With her reconstruction complete, someone suggested that Terry apply to model in the Art Bra Auction event, which she did -- in March of this year – and was one of the 40 models selected from the hundreds of applicants. 

Since her selection, her schedule has been a whirlwind, including a long segment about the event on KEYE-TV’s “We Are Austin.”

When she was sharing the happy ending of her story with Dripping Springs Visitors Bureau Executive Pam Owens, she suggested she share her story with The Century News. 

In preparation for the style show, Terry had an opportunity to see some of the art bras to be shown. “The show, itself, is very theatrical, and the art bras are truly works of art, with beads, stones…even guitar picks, some donated by famous guitarists,” she said. “The picks, at first glance, look like sequins and the bra itself is beautiful.”

She said some of the Breast Cancer Resource Center staff encouraged her to try on a bra designed by an artist sponsored by her cosmetic surgeon. “It must have been the one for me,” Terry said, “because it fit perfectly.”

She’s also attended classes, learning to walk like a professional model and spent several hours at Lucy In the Sky with Diamonds, where a costume was designed to complement the art bra Terry will model. And another class taught choreography. The night of the show, the best of Austin’s hair stylists and make-up artists will add a big helping of glam to each model before she hits the runway.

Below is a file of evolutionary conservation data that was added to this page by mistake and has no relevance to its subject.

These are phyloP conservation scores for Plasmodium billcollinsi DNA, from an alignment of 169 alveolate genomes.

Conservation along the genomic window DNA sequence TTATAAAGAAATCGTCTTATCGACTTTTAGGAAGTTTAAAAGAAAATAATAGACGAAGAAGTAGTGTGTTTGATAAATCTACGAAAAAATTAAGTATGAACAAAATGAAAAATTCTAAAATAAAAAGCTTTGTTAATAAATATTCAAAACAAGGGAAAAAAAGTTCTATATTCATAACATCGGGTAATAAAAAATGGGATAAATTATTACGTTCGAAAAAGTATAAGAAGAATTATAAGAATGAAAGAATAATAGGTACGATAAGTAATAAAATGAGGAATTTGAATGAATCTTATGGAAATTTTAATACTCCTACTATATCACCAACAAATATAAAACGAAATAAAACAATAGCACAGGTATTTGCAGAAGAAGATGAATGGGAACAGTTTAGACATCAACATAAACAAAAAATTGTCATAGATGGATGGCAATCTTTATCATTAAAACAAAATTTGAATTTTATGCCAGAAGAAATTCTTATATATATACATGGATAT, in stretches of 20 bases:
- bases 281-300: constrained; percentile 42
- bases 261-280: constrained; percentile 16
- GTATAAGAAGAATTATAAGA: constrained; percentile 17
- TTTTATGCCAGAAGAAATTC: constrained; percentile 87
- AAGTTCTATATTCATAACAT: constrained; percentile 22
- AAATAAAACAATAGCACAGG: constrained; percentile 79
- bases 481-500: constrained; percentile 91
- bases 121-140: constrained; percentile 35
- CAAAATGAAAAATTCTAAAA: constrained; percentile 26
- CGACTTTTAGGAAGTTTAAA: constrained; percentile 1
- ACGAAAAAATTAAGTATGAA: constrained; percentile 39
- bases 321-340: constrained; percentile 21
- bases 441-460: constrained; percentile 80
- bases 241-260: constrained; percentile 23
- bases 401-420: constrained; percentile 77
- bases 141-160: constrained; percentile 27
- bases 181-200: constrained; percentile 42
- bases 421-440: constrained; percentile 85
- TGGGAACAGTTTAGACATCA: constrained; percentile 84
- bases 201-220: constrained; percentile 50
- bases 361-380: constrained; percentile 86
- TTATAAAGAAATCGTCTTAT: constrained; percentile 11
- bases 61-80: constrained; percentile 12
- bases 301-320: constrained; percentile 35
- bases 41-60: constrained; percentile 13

“This is the Center’s major fundraiser,” Terry explained, so it’s important we present the art bras well. “Some of the bids on the bras being model go into the thousands because they are truly works of art,” she added.

“But the main reason I’m supporting the Breast Cancer Resource Center is because of the services they provide – from rides to doctors’ appointments, support groups, special equipment – whatever is needed.

“I feel like I’ve come full circle, and now it’s my time to give back to other women going through the same thing I did,” Terry continued. “One of my clients, a California vintner, sent six bottles of wine for the auction, my son and his girlfriend already had reserved front row seats, my mom and dad are coming and Mom has already bought an outfit for the event. She’s especially excited, but, best of all, she’s through reconstruction and – like me -- is fortunate to be feeling great and is doing well.”